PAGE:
Erin Collins: So it was last spring, I decided, I really want to focus on Instagram. I feel like I always just had my virtual assistant who’s worked with me since 2017, just take the image from the blog posts I published and just she would put it up there, and I never even really did much over there. But I feel like, which is all the changes coming down the pipeline with blogging, it’s going to be more and more important to just have a strong personal brand and to be connecting personally with people in my community and also just creating helpful content for them too over there. And so I was like, “I’m just going to make this my goal for the rest of this year to really figure out what’s going to work for me on Instagram.”

So I listened to all kinds of podcasts about different people sharing different strategies and what was working for them. And I really feel like, every account is so different. Because, I think I listened to an episode, a podcast episode where someone, a food creator shared that she’d grown her Instagram account to beyond a 100K just by sharing hero shots of a cookie. Just three second close ups of a cookie. And I was like, “Oh, wow.” And so I tried that with my audience and it did not work at all. I went through a little period where I tried this Gluten-Free, Dairy-Free Meal Monday series where I was like, “I don’t like creating this kind of content”, because I’m more of a baking desserts person and I didn’t want to have to come up with a savory recipe every Monday.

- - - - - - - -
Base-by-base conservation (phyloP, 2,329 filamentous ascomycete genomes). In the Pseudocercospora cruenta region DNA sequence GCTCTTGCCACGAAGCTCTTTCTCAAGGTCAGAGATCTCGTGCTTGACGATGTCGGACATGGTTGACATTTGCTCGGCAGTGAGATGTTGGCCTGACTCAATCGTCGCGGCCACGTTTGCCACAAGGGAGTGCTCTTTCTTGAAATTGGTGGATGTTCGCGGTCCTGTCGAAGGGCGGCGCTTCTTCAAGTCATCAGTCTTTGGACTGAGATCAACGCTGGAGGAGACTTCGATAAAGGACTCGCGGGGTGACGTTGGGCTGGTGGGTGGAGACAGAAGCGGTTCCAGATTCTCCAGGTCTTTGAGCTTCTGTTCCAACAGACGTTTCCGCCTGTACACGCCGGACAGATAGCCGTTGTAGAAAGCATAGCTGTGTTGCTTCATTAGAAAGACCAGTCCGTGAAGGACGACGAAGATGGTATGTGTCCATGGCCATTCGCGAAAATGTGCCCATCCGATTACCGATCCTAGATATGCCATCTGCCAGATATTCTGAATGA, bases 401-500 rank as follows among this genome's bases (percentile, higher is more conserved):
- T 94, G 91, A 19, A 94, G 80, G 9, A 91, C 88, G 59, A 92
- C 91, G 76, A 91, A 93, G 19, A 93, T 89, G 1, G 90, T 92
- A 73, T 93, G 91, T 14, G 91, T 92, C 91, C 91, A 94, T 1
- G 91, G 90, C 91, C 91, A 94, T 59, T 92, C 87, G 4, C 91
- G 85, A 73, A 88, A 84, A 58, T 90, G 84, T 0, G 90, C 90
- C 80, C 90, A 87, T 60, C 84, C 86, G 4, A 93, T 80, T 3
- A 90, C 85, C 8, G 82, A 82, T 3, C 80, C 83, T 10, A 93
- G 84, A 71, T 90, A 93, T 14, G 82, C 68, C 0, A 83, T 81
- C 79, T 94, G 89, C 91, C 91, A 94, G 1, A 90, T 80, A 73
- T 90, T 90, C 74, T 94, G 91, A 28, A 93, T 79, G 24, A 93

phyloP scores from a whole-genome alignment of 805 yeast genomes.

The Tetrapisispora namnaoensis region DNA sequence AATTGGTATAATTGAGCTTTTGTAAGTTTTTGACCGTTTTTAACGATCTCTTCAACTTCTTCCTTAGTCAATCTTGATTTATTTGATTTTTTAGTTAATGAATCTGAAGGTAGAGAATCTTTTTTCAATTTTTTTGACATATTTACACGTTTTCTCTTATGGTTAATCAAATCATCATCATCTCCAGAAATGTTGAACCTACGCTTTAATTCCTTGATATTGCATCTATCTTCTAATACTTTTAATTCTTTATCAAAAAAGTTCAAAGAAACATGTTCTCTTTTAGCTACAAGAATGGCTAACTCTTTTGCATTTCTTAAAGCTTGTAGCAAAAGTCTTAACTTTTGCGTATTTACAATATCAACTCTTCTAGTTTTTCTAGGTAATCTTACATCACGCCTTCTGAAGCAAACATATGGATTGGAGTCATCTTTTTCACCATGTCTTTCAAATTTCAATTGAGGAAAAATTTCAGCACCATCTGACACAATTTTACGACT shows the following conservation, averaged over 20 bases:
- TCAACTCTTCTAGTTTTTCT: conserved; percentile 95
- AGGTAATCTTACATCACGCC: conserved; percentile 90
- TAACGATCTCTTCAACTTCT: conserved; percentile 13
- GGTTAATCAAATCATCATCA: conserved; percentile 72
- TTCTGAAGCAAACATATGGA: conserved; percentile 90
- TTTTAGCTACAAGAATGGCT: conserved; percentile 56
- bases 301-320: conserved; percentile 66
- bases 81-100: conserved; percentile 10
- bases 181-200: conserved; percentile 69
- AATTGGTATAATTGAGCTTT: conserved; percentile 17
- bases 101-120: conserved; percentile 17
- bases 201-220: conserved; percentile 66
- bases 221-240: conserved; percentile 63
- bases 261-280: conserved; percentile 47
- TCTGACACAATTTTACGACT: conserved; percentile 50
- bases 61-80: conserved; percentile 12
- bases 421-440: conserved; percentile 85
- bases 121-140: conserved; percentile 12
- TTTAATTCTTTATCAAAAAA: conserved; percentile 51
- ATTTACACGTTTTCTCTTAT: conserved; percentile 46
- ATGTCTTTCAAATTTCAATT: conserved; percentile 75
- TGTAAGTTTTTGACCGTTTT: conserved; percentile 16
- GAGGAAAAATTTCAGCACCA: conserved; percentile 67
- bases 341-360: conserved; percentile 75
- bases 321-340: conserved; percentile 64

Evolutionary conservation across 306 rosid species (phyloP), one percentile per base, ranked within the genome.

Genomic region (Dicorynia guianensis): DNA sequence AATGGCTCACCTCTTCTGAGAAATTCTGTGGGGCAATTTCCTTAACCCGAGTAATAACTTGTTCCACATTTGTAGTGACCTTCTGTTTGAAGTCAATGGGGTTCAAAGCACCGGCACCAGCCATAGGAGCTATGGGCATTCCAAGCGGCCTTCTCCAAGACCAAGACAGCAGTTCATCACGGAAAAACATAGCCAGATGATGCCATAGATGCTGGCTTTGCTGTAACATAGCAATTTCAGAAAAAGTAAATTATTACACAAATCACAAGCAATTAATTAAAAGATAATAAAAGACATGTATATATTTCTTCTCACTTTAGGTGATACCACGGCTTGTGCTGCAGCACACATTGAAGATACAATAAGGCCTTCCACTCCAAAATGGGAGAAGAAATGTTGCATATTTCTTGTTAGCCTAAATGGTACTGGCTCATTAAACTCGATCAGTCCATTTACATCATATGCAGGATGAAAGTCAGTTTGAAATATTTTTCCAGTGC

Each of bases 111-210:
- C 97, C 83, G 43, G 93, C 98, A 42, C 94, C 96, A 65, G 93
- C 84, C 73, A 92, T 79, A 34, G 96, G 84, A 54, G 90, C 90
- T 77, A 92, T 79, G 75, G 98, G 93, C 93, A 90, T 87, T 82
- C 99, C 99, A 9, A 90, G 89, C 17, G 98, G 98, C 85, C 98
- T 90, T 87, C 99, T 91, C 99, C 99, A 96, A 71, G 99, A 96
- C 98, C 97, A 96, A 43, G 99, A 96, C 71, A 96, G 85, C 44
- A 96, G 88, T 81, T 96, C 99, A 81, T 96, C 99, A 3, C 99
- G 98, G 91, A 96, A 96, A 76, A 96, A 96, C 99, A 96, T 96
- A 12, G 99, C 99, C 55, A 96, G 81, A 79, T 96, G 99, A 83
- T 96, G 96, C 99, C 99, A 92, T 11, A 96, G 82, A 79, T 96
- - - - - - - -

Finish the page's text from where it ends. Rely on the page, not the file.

So I went through a bunch of trials and errors and just saw what resonated most with people. And for me, what I landed on with my audience is, that it’s the 30 to 60 second long reels that are very instructional and helpful and really nailing down what is my account about on Instagram? And I’m like, “We’re about easy, approachable, gluten-free baking.” I’m not defining what I’m not doing there too. I’m not sharing my grocery hauls, I’m not sharing restaurant reviews, I’m not sharing my this… And for me, that personally, it’s been so great to just pare down like, “This is what I’m doing.” I’m sharing how to make gluten-free baked goods in these reels.